The Civil Code § 3287(a) does not authorize an award of compound interest. However, a jury may exercise its discretion to award compound interest pursuant Civil Code § 3288 in cases of oppression, fraud, or malice where the defendant “stood in a fiduciary relationship with [the plaintiff] and the jury found that [the defendant] breached his fiduciary duty. These cases confirm that an award of compound interest is appropriate in this type of case.”[17]

Contractual Obligation to Pay Another’s Attorneys Fees and Costs

A contractual obligation to pay attorneys fees and costs of another party to the contract constitutes an indemnity obligation. That is, A is obligated to indemnify B for loss that B has incurred or paid to C. A may become liable to pay prejudgment either because B has C or C is charging interest to B for unpaid sums “Upon an indemnity . . . against . . . costs, . . . the person indemnified is not entitled to recover without payment thereof.” If an attorney (C) is entitled to charge interest on unpaid sums from a client (B) or if the client must pay interest to the lawyer because the amount of fees and costs meets the certainty requirement, then a debtor (A) who is required to pay attorneys fees and costs of a creditor (B) may also be required to pay prejudgment interest.

Waiver of Interest

Civil Code § 3290 provides: “Accepting payment of the whole principal, as such, waives all claim to interest.”

The Duty to Defend

When an insurer fails to faithfully fulfill its duty to defend, the amount due from the insurer for costs of defense may be “certain” because the insurer must pay “all” defense costs. “[The insurer] was under a duty to defend [the policyholder] in the [liability] action and is liable for all costs and attorneys’ fees expended by [the policyholder] for this purpose.”[18] “[The insurer’s] obligation to reimburse [the insured] attached the moment [the insured] made the payment which [the insurer] was obligated under its policy to make, and, the amount being certain, interest commenced to run from that date.”[19] Breach of the duty to defend renders the insurer liable for all damage proximately caused damages suffered by the insured “plus appropriate interest.”[20]

Duty to Indemnify

When an insurer wrongfully fails to defend and the policyholder settles with the plaintiff, the defaulting insurer owes interest on the amount of the settlement paid by the policyholder from the date of payment. “[The insurer’s] liability was created by its contract and, under its contract, it was obligated to pay the [settlement amount] that was paid by [the policyholder]. The fact that it misconceived and put an erroneous construction upon this contract in no way affected its liability to pay the [settlement amount] at the time the [liability] claim was settled, and its obligation to reimburse [the policyholder] attached the moment [the policyholder] made the payment which [the insurer] was obligated under its policy to make, and, the amount being certain, interest commenced to run from that date.”[21]

When judgment is entered against the policyholder that the insurer wrongfully fails to pay, postjudgment interest accrues automatically on the judgment at the rate of 10%. The insurer may be held liable for the entire amount of the judgment, including the amount of post judgment interest.[22]

[1] Civ. Code § 3287(a).

[2] Civ. Code § 3287(a).

[3] “An indemnity against . . . liability . . . embraces the costs of defense . . . incurred in good faith, and in the exercise of a reasonable discretion.” (Civ. Code § 2778(3).)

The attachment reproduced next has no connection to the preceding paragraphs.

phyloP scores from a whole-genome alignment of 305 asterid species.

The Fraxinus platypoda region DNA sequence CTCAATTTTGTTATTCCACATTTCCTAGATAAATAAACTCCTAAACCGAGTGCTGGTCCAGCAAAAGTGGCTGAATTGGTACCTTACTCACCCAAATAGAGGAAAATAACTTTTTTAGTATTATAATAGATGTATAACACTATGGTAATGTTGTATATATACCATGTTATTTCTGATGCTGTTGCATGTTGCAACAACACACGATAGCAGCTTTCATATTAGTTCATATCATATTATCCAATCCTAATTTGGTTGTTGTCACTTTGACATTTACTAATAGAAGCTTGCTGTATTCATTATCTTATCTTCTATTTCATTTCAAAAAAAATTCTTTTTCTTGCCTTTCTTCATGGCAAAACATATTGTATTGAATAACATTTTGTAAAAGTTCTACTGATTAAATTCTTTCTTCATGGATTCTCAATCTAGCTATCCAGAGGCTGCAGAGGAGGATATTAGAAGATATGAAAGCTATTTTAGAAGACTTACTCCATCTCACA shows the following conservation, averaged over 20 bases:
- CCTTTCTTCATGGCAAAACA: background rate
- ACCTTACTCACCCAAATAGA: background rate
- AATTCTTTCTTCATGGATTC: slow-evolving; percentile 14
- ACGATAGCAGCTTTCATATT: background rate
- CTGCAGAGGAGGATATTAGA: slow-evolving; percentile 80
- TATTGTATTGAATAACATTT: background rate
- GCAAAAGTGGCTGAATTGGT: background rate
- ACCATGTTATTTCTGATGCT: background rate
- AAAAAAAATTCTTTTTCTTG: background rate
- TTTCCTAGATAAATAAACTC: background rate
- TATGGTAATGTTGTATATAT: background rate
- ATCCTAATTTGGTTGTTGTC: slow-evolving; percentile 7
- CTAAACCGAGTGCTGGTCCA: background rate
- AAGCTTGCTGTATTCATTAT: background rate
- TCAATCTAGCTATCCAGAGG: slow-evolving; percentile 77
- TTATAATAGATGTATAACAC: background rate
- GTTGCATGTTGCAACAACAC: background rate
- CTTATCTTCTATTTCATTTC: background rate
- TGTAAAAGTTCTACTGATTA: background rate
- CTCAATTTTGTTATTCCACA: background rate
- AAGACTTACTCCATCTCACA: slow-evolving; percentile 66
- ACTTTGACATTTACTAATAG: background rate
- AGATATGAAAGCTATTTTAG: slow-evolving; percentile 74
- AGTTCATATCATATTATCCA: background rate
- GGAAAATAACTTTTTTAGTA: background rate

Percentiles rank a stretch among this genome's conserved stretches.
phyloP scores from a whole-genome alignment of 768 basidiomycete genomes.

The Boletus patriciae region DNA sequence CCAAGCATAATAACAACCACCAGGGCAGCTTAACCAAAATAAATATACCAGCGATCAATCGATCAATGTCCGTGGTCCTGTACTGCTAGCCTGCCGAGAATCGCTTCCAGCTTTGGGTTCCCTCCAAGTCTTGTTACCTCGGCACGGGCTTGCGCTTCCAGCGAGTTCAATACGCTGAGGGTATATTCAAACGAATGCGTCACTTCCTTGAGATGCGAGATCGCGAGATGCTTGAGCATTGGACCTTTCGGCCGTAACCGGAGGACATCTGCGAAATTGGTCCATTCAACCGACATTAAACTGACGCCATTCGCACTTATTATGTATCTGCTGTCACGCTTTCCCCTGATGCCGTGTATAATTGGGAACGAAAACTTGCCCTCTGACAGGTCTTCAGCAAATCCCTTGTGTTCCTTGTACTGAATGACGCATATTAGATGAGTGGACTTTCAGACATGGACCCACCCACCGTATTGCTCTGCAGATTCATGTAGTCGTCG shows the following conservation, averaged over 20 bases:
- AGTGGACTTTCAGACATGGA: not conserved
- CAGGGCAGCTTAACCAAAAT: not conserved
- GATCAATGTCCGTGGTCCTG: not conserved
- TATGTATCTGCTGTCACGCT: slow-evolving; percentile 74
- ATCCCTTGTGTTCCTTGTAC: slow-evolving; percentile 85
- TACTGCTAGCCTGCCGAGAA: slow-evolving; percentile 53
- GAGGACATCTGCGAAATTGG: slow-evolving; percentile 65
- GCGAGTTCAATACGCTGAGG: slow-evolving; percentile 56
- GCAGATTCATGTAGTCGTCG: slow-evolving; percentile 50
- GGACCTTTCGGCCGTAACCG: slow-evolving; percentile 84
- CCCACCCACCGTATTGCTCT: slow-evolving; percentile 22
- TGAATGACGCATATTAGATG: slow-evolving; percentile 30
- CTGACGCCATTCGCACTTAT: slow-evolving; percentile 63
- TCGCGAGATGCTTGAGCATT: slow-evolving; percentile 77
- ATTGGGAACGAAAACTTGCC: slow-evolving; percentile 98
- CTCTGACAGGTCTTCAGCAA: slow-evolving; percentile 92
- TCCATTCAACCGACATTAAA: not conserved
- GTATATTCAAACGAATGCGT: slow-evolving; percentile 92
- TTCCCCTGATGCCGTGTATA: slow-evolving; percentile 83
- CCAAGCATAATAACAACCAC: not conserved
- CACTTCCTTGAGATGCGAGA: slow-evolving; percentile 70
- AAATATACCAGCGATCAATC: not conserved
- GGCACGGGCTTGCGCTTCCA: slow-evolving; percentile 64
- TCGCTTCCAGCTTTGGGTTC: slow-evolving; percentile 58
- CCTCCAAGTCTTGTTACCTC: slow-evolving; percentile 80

[4] Civil Code § 2860 – Limited Application.

[5] Lakin v. Watkins Associated Industries (1993) 6 Cal.4th 644, 663; Howard v. American National Fire Ins. Co. (2010) 187 Cal.App.4th 498, 535 (Howard).)

[6] Wisper Corp. N.V. v. California Commerce Bank (1996) 49 Cal.App.4th 948, 958.

[7] “Prejudgment interest [on a punitive damage recovery] is awarded to compensate a party for loss of use of his or her property and is in the nature of damages. ‘The inclusion of interest in the verdict is not the granting of damages in excess of the loss incurred. When, by virtue of the fraud or breach of fiduciary duty of the defendant, a plaintiff has been deprived of the use of his money or property and is obliged to resort to litigation to recover it, the inclusion of interest in the award is necessary in order to make the plaintiff whole.’ It is always the trier of fact that determines the issue of damages and this is true with regard to prejudgment interest.” (Michelson v. Hamada (1994) 29 Cal.App.4th 1566, 1586 (Michelson); Nordahl v. Department of Real Estate (1975) 48 Cal. App.3d 657, 665 (ellipses omitted).)

[8] Polster, Inc. v. Swing (1985) 164 Cal. App.3d 427, 434-35 (Polster).

[9] Employers Mut. Cas. Co. v. Philadelphia Indem. Ins. Co. (2008) 169 Cal.App.4th 340, 354 (Employers Mut.).

[10] Howard, supra, 187 Cal.App.4th at 535-36 (citations and quotation marks omitted).

[11] GHK Associates v. Mayer Group, Inc. (1990) 224 Cal. App.3d 856, 873-874; Michelson, supra, 29 Cal.App.4th at 1585.

[12] Polster, supra, 164 Cal. App.3d at 434.

[13] Howard, supra, 187 Cal.App.4th at 535; North Oakland Med. Clinic v. Rogers (1998) 65 Cal.App.4th 824, 828 (North Oakland Med.).

[14] Oil Base, Inc. v. Transport Indem. Co. (1957) 148 Cal.App.2d 490, 491 (Oil Base).

[15] Ca Const. Art. 15, §1; see Michelson, supra, 29 Cal.App.4th at 1586.

[16] Michelson, supra, 29 Cal.App.4th at 1585 (citations and ellipses omitted).

[17] Id. at 1586.

[18] Hogan v. Midland National Ins. Co. (1970) 3 Cal.3d 553, 558 (emphasis added).

[19] Oil Base, supra, 148 Cal.App.2d at 492.

[20] See, Amato v. Mercury Casualty Co. (1997) 53 Cal.App.4th 825, 840.

[21] Oil Base, supra, 148 Cal.App.2d at 492.

[22] Cd. Civ. Proc. § 685.010; County of Alameda v. Weatherford (1995) 36 Cal.App.4th 666, 670.